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Industry / Market - Europe/UK/USA

Industry Report: Europe and the Rest of the World

Films and TV programmes feature a "glaring absence" of climate change-related terms

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A recent study in the USA found that only 0.6% of scripts mentioned the term "climate change" at least once between 2016 and 2020, and a UK study came to similar disheartening conclusions

Films and TV programmes feature a "glaring absence" of climate change-related terms

“If climate isn’t in your story, it’s science fiction,” states producer and screenwriter Dorothy Fortenberry (The Handmaid’s Tale) in Good Energy’s online playbook. Climate change is an undeniable human issue, and possibly the greatest of our time. But to what extent have films and TV programmes broached this matter in the past few years?

A Glaring Absence is a study published in 2022, in the USA, by Good Energy and the USC Norman Lear Center’s Media Impact Project. The project analysed how many times 36 keywords related to climate change appeared in 37,453 scripted TV episodes and films in the USA from 2016-2020. The terms varied from climate-related ones (“climate crisis”), through more scientific words and phrases (“biodiversity”, “carbon emission”) as well as more popular ones (“plastic pollution”, “save the planet”), to solutions (“solar energy”, “reforestation”). The results helped name the study: only 0.6% of the scripts mentioned the term “climate change” at least once, and only 2.8% included one of the 36 keywords at least once. “Climate adaptation”, “monoculture”, “climate anxiety” or simply “planet is burning” weren’t included because they didn’t appear at all in the scripts. For comparison, the word “dog” was 13 times more frequent than all 36 terms put together.

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In the UK, in a study conducted by Albert, “dog” was mentioned 22 times more than “climate change” in all programmes (except for daily news) aired by the BBC, ITV, Channel 4, Channel 5, Sky and UKTV in 2020. Albert is an environmental organisation that encourages the film and TV industry to become more sustainable. Since 2019, it has published three reports, such as Subtitles to Save the World, analysing the frequency of different words linked to five areas of sustainability (food, resources, travel, energy and climate knowledge/environment) in programmes aired by the UK’s broadcasters, which include films, series and light entertainment.

Besides estimating their recurrence, these studies also examined how the terms were used. Albert’s reports indicated that the most frequent sustainability keywords referred mainly to individual or lower-impact behaviours (recycling and veganism, for example) instead of higher-impact issues, such as energy and transport. At the same time, the US study remarked that around 10% of the scripts that referred to the coal and oil industries or extreme weather events (such as drought, flood or wildfires) were the same ones that mentioned one of the 36 climate-change terms analysed. This indicates that most of the scripts didn’t link these industries and/or extreme weather events to climate change, even though they are intrinsically connected. Additionally, the studies developed in both countries reached a similar conclusion: the keywords related to the causes of the problem were massively more frequent than mentions of the solutions or the way we feel about it. According to Albert’s 2020 report, “climate change” got a total of 12,715 mentions, “solar energy” 304, “climate justice” 109 and “climate anxiety” 17.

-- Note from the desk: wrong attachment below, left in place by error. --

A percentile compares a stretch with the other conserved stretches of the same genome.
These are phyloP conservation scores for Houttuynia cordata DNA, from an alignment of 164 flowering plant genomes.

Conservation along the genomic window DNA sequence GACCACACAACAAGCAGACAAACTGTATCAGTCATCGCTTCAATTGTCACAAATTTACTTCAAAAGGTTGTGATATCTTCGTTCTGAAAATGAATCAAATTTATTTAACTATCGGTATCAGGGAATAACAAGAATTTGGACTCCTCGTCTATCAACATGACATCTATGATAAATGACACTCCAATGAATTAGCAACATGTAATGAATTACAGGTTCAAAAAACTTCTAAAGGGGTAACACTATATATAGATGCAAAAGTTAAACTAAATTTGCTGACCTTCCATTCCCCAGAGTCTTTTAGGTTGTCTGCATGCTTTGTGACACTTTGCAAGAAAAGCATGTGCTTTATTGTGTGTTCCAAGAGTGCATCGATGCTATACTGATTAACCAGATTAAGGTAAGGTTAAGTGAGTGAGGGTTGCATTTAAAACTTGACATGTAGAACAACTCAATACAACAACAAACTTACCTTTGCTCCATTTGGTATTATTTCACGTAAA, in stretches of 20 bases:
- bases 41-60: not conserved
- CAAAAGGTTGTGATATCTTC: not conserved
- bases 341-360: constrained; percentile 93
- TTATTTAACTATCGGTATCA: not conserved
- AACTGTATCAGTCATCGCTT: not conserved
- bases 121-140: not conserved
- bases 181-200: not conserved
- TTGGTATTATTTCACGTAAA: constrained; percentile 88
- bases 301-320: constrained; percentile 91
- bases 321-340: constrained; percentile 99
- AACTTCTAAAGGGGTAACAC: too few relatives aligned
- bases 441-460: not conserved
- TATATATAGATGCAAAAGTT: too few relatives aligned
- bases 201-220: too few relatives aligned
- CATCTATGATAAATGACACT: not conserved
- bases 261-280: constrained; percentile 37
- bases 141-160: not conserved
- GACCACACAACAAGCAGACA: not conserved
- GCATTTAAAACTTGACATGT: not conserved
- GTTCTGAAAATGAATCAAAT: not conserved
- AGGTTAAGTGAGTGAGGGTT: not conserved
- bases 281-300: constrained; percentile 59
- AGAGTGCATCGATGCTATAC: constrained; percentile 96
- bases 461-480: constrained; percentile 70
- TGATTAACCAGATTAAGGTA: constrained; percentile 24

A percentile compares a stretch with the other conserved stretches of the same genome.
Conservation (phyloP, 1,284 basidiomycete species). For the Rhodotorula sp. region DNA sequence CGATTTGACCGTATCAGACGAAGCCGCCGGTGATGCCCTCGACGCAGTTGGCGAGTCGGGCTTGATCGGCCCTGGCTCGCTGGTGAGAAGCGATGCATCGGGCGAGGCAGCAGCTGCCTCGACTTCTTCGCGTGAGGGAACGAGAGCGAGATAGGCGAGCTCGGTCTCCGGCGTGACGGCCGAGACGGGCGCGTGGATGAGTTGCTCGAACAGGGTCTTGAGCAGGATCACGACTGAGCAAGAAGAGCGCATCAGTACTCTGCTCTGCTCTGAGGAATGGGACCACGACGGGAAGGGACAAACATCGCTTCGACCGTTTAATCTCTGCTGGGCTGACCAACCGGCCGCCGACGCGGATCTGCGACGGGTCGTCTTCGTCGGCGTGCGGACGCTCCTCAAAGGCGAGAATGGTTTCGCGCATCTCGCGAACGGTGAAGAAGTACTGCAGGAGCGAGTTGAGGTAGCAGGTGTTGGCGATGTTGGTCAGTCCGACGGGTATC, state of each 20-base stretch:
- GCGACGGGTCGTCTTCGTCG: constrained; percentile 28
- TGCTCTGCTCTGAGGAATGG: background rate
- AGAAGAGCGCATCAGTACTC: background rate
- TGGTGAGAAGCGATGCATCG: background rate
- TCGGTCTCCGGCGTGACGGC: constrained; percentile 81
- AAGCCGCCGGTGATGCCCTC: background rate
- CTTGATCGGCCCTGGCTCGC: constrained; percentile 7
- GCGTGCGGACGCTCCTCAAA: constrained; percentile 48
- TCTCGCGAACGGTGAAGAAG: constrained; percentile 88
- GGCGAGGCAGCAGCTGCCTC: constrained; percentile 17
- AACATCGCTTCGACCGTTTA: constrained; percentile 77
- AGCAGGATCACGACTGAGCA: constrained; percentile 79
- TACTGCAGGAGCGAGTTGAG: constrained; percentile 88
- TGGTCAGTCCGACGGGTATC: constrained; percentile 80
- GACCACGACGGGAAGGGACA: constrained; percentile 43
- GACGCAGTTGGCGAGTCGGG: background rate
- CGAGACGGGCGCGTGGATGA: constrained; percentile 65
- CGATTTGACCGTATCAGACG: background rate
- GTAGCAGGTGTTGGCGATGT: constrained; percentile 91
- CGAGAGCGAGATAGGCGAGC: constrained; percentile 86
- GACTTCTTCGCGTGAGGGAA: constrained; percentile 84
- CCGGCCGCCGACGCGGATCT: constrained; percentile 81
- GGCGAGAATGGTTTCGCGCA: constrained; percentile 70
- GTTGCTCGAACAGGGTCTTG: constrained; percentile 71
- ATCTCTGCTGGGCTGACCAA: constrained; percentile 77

The film and TV industries have a significant influence on how societies see the world, since they are committed and sensible observers of the past and present, and imaginative creators of the future. These studies lead us to wonder to what extent we have been attentive to and conscious of the greatest challenge of our time and how it is represented in our stories. Good Energy’s study also surveyed North American audiences and found that viewers believe they are more concerned about climate change than fictional characters. Talking about it, and approaching the systemic relations inherent in climate change and how to transform them, is not only about climate literacy, but first and foremost about bringing what we are currently feeling and living, individually and collectively, to the screens.

Albert observed that programmes have more than doubled mentions of climate change-related terms in the UK since 2017/2018. Nevertheless, as the Intergovernmental Panel on Climate Change (IPCC) urged last March, in the Synthesis Report for its Sixth Assessment Report, the transformation towards sustainability has to be greater and faster. It also has to be better, and this can be achieved by finding creative ways to bring the issue to our stories, and envisioning possible and desirable futures.

To read the reports, please click below:
https://www.goodenergystories.com/offerings/research
https://wearealbert.org/editorial/
https://www.ipcc.ch/report/sixth-assessment-report-cycle/

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Born in Rio de Janeiro, Brazil, Carolina Dias has been working in the film and audiovisual industry since 2000, mainly as a creative producer and executive producer at Refinaria Filmes, and as a screenwriter, film director and independent expert, with work experience in Brazil, Portugal and France under her belt. Currently, she is also developing PhD research on film and audiovisual narratives and sustainability at the University of Lisbon.

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